So often it is the case that Hollywood films exploit the audience’s penchant for escape that it is an especial pleasure when a few of these films engage this impulse of ours. The pull of nostalgia has become a mainstay in American culture; Orson Welles’s beautiful The Magnificent Ambersons (1942) finds this “culture,” like fashion, unstable, manufacturing nostalgia almost instantly: here today; gone tomorrow; already missed the day after. Much of this has to do with the gradual bankruptcy of U.S. myths such as the American Dream, the social and political disappointment and disenchantment that U.S. realities have engendered. (Consult Erich von Stroheim’s 1925 Greed.) But there is also a component that relates to something more omnipresent in human nature: our abiding, sometimes nagging, mortal awareness. Often our escapist tendencies, inside a movie theater and out, attempt to cope with that. An analytical film of the 1970s that is key in this regard is Farewell, My Lovely—a film that its star, almost apologetically, once described as a mere opportunity to get out of the summer heat, but which today, in retrospect, makes a real contribution to our understanding the wave of nostalgia that, following on the heels of the youth rebellions of the 1960s and gripping the national psyche, helps explain the appeal of a reactionary Ronald Reagan that led the U.S. down such a disastrous, pathological course, culminating in the presidency of George W. Bush.
Taken from Raymond Chandler’s novel written 35 years earlier (David Zelag Goodman did the fine adaptation), the movie Farewell, My Lovely suggests that commitment to one’s work, at least if the job requires risking your life for those who urgently need your help, is one weapon we have against growing old towards death. We can remain morally fresh, Dick Richards, the director, says through the example of an aging private eye, if only we put in our dutifully long hours before the big sleep. In order to help client Moose Malloy find the prostitute whom Malloy has kept on loving from behind bars for eight years, Philip Marlowe risks himself and others. Bit by bit, his search for Velma unearths a complicated scheme of corruption and double-dealing, bringing death or injury to a host of individuals along the way.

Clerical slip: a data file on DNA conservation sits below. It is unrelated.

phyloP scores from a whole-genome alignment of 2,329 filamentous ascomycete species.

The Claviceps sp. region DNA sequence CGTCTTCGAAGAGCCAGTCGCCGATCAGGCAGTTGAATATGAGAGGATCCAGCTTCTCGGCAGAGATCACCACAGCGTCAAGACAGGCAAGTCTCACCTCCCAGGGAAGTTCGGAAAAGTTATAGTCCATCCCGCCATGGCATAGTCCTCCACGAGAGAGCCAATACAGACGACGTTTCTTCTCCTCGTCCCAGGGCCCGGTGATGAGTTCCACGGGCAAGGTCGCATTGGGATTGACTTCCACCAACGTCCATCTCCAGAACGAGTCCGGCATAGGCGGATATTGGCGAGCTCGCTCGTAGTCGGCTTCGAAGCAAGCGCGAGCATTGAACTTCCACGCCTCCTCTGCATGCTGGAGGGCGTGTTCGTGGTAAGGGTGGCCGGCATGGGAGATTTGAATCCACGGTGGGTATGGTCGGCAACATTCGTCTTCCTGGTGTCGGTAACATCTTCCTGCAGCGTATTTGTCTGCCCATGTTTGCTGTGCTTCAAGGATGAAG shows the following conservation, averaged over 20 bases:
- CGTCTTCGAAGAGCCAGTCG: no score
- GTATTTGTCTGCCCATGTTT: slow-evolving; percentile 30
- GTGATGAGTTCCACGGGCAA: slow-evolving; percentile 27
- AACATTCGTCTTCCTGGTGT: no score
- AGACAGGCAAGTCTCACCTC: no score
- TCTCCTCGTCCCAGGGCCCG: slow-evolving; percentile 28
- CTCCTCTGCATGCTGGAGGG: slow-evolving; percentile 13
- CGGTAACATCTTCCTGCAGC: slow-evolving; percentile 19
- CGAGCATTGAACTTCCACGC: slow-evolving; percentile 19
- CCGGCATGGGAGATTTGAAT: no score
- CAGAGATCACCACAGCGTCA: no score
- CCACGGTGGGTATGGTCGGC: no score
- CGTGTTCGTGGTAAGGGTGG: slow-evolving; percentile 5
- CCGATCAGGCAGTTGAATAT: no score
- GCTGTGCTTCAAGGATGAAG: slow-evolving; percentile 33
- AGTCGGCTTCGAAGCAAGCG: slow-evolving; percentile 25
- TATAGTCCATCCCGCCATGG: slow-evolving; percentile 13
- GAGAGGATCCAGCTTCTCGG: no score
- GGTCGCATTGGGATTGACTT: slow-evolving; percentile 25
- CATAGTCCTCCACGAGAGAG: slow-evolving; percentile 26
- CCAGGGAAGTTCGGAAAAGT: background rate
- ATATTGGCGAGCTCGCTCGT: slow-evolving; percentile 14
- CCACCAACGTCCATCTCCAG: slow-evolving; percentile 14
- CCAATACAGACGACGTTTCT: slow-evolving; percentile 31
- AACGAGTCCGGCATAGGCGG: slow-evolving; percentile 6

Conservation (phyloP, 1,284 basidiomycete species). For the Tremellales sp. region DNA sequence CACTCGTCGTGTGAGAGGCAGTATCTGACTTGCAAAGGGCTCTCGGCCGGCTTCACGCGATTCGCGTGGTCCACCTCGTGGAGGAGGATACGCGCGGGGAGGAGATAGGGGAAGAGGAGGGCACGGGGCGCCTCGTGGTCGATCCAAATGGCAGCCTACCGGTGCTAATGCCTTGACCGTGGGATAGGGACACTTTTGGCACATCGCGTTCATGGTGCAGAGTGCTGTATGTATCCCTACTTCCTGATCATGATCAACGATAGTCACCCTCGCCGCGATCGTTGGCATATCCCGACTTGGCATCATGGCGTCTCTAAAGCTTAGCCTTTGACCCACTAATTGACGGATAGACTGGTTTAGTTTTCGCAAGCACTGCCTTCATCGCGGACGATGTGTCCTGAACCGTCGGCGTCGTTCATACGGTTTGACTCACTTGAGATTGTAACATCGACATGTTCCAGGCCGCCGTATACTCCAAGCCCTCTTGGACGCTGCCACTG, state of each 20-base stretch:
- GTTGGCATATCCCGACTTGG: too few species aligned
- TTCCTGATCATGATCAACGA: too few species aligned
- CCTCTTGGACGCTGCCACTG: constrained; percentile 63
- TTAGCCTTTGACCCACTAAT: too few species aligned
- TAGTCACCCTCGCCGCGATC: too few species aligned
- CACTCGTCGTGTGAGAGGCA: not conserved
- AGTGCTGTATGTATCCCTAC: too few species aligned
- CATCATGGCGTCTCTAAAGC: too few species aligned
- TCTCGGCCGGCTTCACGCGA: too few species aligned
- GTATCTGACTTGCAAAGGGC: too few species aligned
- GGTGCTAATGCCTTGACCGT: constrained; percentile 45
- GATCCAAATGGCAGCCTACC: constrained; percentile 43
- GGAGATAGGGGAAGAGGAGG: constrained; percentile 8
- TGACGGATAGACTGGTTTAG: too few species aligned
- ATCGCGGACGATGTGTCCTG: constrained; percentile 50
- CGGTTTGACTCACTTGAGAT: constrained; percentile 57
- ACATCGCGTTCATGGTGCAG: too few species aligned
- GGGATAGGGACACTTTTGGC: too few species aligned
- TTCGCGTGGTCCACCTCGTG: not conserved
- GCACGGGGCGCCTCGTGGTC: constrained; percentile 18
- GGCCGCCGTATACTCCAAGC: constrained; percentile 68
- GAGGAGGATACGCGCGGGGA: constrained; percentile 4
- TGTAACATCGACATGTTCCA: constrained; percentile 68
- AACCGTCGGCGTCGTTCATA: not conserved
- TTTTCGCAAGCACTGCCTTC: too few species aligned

This noir nightmare Marlowe must bring to waking light, whatever the human cost, while the world through which he languidly moves confuses reality and dream. Accepting full responsibility for the outcome of what he must do to earn his retainer (as the egotistical detective in Roman Polanski’s vastly inferior Chinatown, 1975, does not), Marlowe is without self-pity even while growing old in a criminal, that is to say, fallen world. At his age, Robert Mitchum, who seemlessly plays Marlowe, himself embodied Marlowe’s acceptance; it is a Pirandellian performance, one that completes the performance that Mitchum gave thirty years earlier in Jacques Tourneur’s postwar Out of the Past, 1947, and one that allows Richards, a younger man, to project himself into an incidence of graceful aging in order to contest his own mortal anxiety. Through age’s other side, that of youth, Richards had done something of the same thing in The Culpepper Cattle Co. (1972), where, having left home to become a cowboy on a cattle drive, an adolescent reaches maturity by accepting responsibility for the impossible defense of an imperilled commune of religious pacifists. In the ensuing holocaust that claims the lives of all those from the drive who joined him in this noble endeavor, the sole survivor—and through this boy, Richards; and through them both, each of us—confronts the awesomeness of human mortality and the counterveiling graciousness of the human spirit. The film ends with a rendition on the soundtrack of “Amazing Grace” sung heart-piercingly by Joan Baez.